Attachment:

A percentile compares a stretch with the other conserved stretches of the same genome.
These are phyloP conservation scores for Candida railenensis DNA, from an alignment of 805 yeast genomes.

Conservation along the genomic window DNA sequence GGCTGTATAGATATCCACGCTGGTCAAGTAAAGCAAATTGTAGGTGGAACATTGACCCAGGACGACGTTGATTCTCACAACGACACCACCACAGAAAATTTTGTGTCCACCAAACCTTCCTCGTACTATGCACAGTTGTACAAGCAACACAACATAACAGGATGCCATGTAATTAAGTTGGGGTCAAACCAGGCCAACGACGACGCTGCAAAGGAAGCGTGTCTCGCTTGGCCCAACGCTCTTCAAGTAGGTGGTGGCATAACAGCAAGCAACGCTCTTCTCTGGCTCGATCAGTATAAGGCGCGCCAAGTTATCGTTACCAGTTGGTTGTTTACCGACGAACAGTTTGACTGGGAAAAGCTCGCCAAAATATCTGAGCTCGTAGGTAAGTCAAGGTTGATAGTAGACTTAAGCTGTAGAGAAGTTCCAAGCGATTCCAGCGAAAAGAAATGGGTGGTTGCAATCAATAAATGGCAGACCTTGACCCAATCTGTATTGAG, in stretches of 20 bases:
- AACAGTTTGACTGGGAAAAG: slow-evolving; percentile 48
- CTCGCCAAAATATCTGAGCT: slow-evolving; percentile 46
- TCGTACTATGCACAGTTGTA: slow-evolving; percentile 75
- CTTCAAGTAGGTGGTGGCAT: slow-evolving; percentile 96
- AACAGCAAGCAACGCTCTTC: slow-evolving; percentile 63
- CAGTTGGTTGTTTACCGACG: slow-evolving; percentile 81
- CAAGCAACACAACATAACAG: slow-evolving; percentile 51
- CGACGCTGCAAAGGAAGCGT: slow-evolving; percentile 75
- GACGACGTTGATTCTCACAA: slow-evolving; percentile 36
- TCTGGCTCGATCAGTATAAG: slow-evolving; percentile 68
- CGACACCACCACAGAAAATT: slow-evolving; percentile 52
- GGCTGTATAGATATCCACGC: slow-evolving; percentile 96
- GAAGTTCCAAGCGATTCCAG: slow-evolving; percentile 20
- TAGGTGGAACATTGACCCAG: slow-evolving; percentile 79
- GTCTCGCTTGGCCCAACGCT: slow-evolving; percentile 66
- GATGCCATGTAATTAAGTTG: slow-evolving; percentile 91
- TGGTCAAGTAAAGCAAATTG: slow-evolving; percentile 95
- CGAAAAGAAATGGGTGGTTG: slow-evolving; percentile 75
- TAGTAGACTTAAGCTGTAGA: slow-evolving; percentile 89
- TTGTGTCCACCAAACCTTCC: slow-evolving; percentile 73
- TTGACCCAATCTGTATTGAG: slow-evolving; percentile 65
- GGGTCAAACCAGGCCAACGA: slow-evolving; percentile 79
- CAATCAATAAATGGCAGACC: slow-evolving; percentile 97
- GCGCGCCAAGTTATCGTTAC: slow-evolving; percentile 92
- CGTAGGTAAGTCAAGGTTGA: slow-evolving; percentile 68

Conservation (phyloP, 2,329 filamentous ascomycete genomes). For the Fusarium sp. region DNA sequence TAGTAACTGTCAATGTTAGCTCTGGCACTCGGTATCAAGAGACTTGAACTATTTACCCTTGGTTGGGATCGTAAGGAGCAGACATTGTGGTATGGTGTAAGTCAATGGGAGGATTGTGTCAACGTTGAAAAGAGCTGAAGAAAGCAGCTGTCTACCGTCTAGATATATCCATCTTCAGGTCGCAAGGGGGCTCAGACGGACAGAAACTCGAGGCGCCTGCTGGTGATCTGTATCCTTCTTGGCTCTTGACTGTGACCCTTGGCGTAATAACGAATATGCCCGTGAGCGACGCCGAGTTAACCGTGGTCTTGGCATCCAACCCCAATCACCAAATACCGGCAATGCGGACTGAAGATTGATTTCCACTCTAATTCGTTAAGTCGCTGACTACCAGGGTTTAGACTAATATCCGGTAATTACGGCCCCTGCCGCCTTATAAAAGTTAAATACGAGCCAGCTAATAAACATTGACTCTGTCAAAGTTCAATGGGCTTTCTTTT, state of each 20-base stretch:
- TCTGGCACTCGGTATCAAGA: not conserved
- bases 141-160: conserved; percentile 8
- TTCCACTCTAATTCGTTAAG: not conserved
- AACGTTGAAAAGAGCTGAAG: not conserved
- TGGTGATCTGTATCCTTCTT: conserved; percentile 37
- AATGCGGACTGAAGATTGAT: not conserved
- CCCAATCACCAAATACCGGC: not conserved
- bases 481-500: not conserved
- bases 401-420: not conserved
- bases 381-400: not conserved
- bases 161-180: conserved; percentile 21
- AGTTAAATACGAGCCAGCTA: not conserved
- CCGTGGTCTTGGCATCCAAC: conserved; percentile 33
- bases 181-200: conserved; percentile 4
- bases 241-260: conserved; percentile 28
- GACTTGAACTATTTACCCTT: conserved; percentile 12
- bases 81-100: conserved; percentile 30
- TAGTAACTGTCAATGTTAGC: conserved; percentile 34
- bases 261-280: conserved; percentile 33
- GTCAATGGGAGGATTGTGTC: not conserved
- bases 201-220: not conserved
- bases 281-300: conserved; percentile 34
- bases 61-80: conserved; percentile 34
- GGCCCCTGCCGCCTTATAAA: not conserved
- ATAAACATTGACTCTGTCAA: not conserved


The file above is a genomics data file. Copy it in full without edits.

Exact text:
A percentile compares a stretch with the other conserved stretches of the same genome.
These are phyloP conservation scores for Candida railenensis DNA, from an alignment of 805 yeast genomes.

Conservation along the genomic window DNA sequence GGCTGTATAGATATCCACGCTGGTCAAGTAAAGCAAATTGTAGGTGGAACATTGACCCAGGACGACGTTGATTCTCACAACGACACCACCACAGAAAATTTTGTGTCCACCAAACCTTCCTCGTACTATGCACAGTTGTACAAGCAACACAACATAACAGGATGCCATGTAATTAAGTTGGGGTCAAACCAGGCCAACGACGACGCTGCAAAGGAAGCGTGTCTCGCTTGGCCCAACGCTCTTCAAGTAGGTGGTGGCATAACAGCAAGCAACGCTCTTCTCTGGCTCGATCAGTATAAGGCGCGCCAAGTTATCGTTACCAGTTGGTTGTTTACCGACGAACAGTTTGACTGGGAAAAGCTCGCCAAAATATCTGAGCTCGTAGGTAAGTCAAGGTTGATAGTAGACTTAAGCTGTAGAGAAGTTCCAAGCGATTCCAGCGAAAAGAAATGGGTGGTTGCAATCAATAAATGGCAGACCTTGACCCAATCTGTATTGAG, in stretches of 20 bases:
- AACAGTTTGACTGGGAAAAG: slow-evolving; percentile 48
- CTCGCCAAAATATCTGAGCT: slow-evolving; percentile 46
- TCGTACTATGCACAGTTGTA: slow-evolving; percentile 75
- CTTCAAGTAGGTGGTGGCAT: slow-evolving; percentile 96
- AACAGCAAGCAACGCTCTTC: slow-evolving; percentile 63
- CAGTTGGTTGTTTACCGACG: slow-evolving; percentile 81
- CAAGCAACACAACATAACAG: slow-evolving; percentile 51
- CGACGCTGCAAAGGAAGCGT: slow-evolving; percentile 75
- GACGACGTTGATTCTCACAA: slow-evolving; percentile 36
- TCTGGCTCGATCAGTATAAG: slow-evolving; percentile 68
- CGACACCACCACAGAAAATT: slow-evolving; percentile 52
- GGCTGTATAGATATCCACGC: slow-evolving; percentile 96
- GAAGTTCCAAGCGATTCCAG: slow-evolving; percentile 20
- TAGGTGGAACATTGACCCAG: slow-evolving; percentile 79
- GTCTCGCTTGGCCCAACGCT: slow-evolving; percentile 66
- GATGCCATGTAATTAAGTTG: slow-evolving; percentile 91
- TGGTCAAGTAAAGCAAATTG: slow-evolving; percentile 95
- CGAAAAGAAATGGGTGGTTG: slow-evolving; percentile 75
- TAGTAGACTTAAGCTGTAGA: slow-evolving; percentile 89
- TTGTGTCCACCAAACCTTCC: slow-evolving; percentile 73
- TTGACCCAATCTGTATTGAG: slow-evolving; percentile 65
- GGGTCAAACCAGGCCAACGA: slow-evolving; percentile 79
- CAATCAATAAATGGCAGACC: slow-evolving; percentile 97
- GCGCGCCAAGTTATCGTTAC: slow-evolving; percentile 92
- CGTAGGTAAGTCAAGGTTGA: slow-evolving; percentile 68

Conservation (phyloP, 2,329 filamentous ascomycete genomes). For the Fusarium sp. region DNA sequence TAGTAACTGTCAATGTTAGCTCTGGCACTCGGTATCAAGAGACTTGAACTATTTACCCTTGGTTGGGATCGTAAGGAGCAGACATTGTGGTATGGTGTAAGTCAATGGGAGGATTGTGTCAACGTTGAAAAGAGCTGAAGAAAGCAGCTGTCTACCGTCTAGATATATCCATCTTCAGGTCGCAAGGGGGCTCAGACGGACAGAAACTCGAGGCGCCTGCTGGTGATCTGTATCCTTCTTGGCTCTTGACTGTGACCCTTGGCGTAATAACGAATATGCCCGTGAGCGACGCCGAGTTAACCGTGGTCTTGGCATCCAACCCCAATCACCAAATACCGGCAATGCGGACTGAAGATTGATTTCCACTCTAATTCGTTAAGTCGCTGACTACCAGGGTTTAGACTAATATCCGGTAATTACGGCCCCTGCCGCCTTATAAAAGTTAAATACGAGCCAGCTAATAAACATTGACTCTGTCAAAGTTCAATGGGCTTTCTTTT, state of each 20-base stretch:
- TCTGGCACTCGGTATCAAGA: not conserved
- bases 141-160: conserved; percentile 8
- TTCCACTCTAATTCGTTAAG: not conserved
- AACGTTGAAAAGAGCTGAAG: not conserved
- TGGTGATCTGTATCCTTCTT: conserved; percentile 37
- AATGCGGACTGAAGATTGAT: not conserved
- CCCAATCACCAAATACCGGC: not conserved
- bases 481-500: not conserved
- bases 401-420: not conserved
- bases 381-400: not conserved
- bases 161-180: conserved; percentile 21
- AGTTAAATACGAGCCAGCTA: not conserved
- CCGTGGTCTTGGCATCCAAC: conserved; percentile 33
- bases 181-200: conserved; percentile 4
- bases 241-260: conserved; percentile 28
- GACTTGAACTATTTACCCTT: conserved; percentile 12
- bases 81-100: conserved; percentile 30
- TAGTAACTGTCAATGTTAGC: conserved; percentile 34
- bases 261-280: conserved; percentile 33
- GTCAATGGGAGGATTGTGTC: not conserved
- bases 201-220: not conserved
- bases 281-300: conserved; percentile 34
- bases 61-80: conserved; percentile 34
- GGCCCCTGCCGCCTTATAAA: not conserved
- ATAAACATTGACTCTGTCAA: not conserved